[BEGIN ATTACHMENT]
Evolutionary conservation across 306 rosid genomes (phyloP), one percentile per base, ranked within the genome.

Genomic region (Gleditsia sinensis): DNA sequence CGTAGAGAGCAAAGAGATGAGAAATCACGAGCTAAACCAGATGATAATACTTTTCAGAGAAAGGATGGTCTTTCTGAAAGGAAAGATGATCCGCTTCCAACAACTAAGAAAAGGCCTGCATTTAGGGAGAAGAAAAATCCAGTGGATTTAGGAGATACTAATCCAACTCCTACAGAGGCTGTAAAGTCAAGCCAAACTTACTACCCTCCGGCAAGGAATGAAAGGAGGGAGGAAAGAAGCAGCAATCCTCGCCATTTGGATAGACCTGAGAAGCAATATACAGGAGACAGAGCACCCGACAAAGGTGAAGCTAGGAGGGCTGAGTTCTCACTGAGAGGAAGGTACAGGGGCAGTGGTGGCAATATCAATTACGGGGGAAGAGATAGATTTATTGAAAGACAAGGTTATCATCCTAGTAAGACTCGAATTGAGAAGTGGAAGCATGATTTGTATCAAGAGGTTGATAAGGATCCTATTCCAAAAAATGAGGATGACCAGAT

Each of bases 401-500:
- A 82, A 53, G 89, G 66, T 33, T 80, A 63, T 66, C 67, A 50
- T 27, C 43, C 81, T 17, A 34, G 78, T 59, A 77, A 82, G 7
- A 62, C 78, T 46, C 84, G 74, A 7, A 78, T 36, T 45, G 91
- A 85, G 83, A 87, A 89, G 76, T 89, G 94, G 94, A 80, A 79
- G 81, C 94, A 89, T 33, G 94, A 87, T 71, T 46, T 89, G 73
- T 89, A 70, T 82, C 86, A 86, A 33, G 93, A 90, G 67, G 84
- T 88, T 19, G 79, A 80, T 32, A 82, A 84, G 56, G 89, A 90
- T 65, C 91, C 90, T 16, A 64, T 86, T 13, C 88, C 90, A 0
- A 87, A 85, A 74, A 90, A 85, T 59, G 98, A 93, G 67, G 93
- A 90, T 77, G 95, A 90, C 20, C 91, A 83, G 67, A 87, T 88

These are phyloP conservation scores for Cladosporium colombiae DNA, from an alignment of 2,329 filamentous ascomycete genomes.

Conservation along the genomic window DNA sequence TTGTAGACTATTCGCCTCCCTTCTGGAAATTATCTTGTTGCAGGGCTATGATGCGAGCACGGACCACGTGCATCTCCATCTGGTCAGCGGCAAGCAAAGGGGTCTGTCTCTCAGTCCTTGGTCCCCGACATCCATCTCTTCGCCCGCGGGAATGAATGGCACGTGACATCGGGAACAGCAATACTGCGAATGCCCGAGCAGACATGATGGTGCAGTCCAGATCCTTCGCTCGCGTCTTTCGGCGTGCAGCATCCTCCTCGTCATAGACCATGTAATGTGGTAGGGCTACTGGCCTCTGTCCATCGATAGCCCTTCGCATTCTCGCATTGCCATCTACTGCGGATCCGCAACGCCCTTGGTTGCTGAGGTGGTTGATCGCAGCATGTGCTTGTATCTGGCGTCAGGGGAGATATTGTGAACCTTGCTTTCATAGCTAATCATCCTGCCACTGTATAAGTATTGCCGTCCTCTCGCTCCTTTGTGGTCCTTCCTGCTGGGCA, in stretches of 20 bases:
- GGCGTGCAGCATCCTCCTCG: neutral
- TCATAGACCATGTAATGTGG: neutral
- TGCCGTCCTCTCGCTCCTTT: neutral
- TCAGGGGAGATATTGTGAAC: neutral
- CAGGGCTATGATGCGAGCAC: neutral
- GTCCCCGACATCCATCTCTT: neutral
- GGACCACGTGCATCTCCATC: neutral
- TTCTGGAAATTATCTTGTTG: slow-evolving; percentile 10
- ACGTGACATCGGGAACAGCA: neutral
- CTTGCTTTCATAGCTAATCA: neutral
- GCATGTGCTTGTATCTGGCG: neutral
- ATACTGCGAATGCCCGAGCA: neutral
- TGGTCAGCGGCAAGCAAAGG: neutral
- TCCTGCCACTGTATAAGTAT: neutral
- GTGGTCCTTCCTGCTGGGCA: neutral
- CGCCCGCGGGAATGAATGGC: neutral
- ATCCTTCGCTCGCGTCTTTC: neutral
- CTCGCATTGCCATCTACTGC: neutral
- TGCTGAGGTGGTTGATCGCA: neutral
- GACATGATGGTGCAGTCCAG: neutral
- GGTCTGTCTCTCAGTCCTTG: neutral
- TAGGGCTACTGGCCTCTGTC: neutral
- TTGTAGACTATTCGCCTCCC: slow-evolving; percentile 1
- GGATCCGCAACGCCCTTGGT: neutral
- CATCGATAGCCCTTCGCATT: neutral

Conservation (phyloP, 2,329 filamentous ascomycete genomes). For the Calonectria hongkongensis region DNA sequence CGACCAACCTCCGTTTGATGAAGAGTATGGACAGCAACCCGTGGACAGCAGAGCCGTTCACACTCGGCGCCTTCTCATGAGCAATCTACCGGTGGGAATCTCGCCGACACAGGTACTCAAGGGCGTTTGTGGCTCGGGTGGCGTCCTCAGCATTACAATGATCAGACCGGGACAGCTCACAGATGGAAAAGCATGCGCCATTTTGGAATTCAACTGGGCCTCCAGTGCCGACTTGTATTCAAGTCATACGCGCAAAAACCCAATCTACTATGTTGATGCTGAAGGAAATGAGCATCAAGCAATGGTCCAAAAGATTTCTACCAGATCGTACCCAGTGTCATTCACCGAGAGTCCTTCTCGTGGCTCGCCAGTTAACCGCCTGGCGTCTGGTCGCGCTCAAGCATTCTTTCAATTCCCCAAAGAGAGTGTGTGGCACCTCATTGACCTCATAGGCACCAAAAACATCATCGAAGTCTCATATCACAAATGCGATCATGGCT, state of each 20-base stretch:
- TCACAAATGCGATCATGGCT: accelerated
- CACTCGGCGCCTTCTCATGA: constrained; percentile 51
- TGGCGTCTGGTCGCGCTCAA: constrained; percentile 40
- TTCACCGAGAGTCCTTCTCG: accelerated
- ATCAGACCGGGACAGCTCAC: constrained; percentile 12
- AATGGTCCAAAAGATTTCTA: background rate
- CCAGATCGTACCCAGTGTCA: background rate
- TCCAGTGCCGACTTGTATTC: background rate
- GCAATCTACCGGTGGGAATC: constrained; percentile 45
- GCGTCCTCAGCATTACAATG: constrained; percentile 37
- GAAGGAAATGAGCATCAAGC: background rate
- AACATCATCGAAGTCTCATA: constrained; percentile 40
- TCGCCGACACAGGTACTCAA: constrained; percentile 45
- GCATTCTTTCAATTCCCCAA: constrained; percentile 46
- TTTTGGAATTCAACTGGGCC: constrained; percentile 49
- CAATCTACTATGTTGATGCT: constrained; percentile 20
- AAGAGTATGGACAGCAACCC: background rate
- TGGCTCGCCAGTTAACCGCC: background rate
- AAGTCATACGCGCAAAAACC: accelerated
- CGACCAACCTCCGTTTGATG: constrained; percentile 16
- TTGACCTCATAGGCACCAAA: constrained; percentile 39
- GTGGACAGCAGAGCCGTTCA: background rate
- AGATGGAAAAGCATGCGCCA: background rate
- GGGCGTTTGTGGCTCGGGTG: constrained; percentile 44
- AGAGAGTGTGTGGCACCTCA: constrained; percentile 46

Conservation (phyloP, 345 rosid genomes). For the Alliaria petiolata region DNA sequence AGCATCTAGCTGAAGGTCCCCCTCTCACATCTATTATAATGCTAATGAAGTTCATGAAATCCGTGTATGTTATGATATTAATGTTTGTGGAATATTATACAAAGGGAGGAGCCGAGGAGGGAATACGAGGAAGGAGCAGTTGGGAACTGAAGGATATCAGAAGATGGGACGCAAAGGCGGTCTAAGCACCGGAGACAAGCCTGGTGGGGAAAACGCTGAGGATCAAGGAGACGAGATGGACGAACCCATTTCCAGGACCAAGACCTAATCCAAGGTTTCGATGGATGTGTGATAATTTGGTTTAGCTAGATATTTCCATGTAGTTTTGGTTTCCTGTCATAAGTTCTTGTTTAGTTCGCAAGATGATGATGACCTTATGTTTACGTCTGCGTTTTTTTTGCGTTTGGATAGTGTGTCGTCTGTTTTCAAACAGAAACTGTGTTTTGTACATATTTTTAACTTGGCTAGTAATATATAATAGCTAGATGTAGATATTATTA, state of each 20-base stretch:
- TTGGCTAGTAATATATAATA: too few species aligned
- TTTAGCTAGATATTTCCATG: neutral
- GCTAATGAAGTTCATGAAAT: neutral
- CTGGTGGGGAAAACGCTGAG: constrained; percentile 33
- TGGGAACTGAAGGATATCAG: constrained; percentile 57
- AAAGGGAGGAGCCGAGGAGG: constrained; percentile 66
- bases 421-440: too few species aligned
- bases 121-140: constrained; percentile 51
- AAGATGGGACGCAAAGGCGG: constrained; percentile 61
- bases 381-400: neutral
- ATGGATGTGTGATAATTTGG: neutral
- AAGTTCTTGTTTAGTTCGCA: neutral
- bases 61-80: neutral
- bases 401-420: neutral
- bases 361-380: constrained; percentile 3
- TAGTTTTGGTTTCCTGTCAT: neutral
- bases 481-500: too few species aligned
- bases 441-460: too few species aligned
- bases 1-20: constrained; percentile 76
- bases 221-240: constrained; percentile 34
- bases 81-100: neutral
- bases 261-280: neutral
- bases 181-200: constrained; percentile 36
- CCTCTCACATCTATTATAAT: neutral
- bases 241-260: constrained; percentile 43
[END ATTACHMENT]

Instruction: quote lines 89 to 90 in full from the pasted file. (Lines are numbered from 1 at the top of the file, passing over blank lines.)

- bases 261-280: neutral
- bases 181-200: constrained; percentile 36